• Do we have clear pathways of care that patients and healthcare professionals understand and use?
  • Are we doing enough to prevent new foot ulcers or do we need to ‘go back to basics’?

With this in mind, I aim to perform a root cause analysis on all cases referred to Bolton Diabetes Centre presenting with a foot ulcer for the first time in my Urgo Foundation project. As part of the analysis, patients will be asked a series of questions to determine their knowledge regarding foot screening, risk status, education, podiatry treatment and what to do in the event of a foot-related emergency. Data will then be collected regarding their foot screening, interventions from the foot protection team, timescales from first presentation of ulcer to assessment by the multidisciplinary footcare team, along with cardiovascular and diabetes control data.

The study aims to focus on the quality of care for people with diabetes, clinical pathways and empowering patients to understand their condition. The key objective is to ensure that podiatric care for people with diabetes in Bolton is of the highest quality and meets the patients’ clinical needs, with the further intention of sharing any lessons learned with other diabetic footcare providers.

The £10,000 received from Urgo has provided the funding to backfill my clinical time while I undertake this important study. Urgo, along with the award board, are reassuringly always at hand to offer advice, support and their expertise along the way. I would urge anyone who is thinking about applying for the grant in the future to most definitely give it a go. The icing on the cake was a dance with Olympic swimmer and BBC One’s Strictly Come Dancing star, Mark Foster, who presented my award at last year’s Wounds UK/FDUK conference (Figure 5)!

Work on the project continues. Initial findings have already highlighted some common themes and areas of concern, in particular patients’ perception of foot screening (i.e. the lack of understanding in relation to the importance of foot screening, the implications of their risk status, the potential consequences and what to do in the event of an emergency).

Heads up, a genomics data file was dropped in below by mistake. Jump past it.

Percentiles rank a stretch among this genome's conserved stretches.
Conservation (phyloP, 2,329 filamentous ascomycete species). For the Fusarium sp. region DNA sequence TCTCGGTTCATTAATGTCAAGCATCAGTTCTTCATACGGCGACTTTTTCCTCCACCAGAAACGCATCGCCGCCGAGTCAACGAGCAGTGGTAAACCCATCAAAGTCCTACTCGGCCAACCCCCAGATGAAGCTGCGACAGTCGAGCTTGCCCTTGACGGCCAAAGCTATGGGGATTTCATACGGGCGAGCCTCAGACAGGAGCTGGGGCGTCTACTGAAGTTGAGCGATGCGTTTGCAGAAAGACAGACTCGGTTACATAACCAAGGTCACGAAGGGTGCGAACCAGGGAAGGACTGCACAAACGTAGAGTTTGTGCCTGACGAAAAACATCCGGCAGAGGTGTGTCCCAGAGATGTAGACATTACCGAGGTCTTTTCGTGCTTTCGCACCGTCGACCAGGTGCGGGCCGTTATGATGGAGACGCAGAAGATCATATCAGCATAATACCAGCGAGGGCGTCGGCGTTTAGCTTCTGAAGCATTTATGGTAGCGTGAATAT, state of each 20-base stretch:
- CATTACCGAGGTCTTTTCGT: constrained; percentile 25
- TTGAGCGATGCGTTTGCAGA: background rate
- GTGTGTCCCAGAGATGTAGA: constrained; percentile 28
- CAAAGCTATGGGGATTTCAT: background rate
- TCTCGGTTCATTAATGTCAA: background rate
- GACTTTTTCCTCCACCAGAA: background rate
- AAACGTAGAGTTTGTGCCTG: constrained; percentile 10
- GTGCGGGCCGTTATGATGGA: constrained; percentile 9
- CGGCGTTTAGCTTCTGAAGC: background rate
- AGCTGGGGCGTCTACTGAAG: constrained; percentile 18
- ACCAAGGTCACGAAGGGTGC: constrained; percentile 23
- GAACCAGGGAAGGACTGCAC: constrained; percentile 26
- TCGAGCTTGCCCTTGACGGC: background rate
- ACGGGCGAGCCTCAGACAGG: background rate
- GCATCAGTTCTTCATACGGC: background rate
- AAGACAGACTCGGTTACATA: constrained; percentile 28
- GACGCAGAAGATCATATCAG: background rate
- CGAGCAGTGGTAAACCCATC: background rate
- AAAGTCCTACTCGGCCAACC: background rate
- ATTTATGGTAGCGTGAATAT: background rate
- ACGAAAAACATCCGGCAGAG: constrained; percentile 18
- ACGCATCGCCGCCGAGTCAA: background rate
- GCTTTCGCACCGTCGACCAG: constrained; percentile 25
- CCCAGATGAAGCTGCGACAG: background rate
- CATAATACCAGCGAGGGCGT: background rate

We aim to highlight and address some of these key issues in a number of ways, including a diabetic foot awareness campaign, improved structured patient education/literature, and ensuring patients receive timely and appropriate preventative podiatric care (in line with both their clinical needs and identified risk status). We also want to ensure we meet all the criteria as per the recently-published NICE guidance (NICE, 2015) and the ‘Putting Feet First’ campaign (Diabetes UK, 2012).

By improving patients’ understanding, perception of foot screening and associated risks in conjunction with appropriate clinical interventions we hope to see a reduction (via on-going audit) in the incidence of foot ulceration, particularly among those people who have never had a previous foot ulcer. We hope to present our results and lessons learned in 2016. Once again thanks to the Urgo Foundation for its continued support.


Abbott CA, Carrington AL, Ashe H (2002) The North West Diabetes Foot Care Study: incidence of, and risk factors for, new diabetic foot ulceration in a community-based patient cohort. Diabet Med 19: 377–84
Diabetes UK (2012). Putting Feet First: Commissioning/Planning a Care Pathway for Foot Services for people with diabetes. Diabetes UK, London
NHS Bolton (2014) Diabetic Retinopathy Screening: Health Equity Audit Bolton GP Registered Patients March 2014. Available at: (accessed 14.10.2015)
NICE (2004) Type 2 Diabetes Foot Problems: Prevention and Management of Foot Problems. CG10. NICE, London
NICE (2015) Diabetic Foot Problems: Prevention and Management. NG19. NICE, London
Hagerty RG1, Butow PN, Ellis PA et al (2004) Cancer patient preferences for communication of prognosis in the metastatic setting. J Clin Oncol 22: 1721–30
NICE (2012) Patient Experience in Adult NHS Services: Improving the Experience of Care for People Using Adult NHS Services [CG138]. NICE, London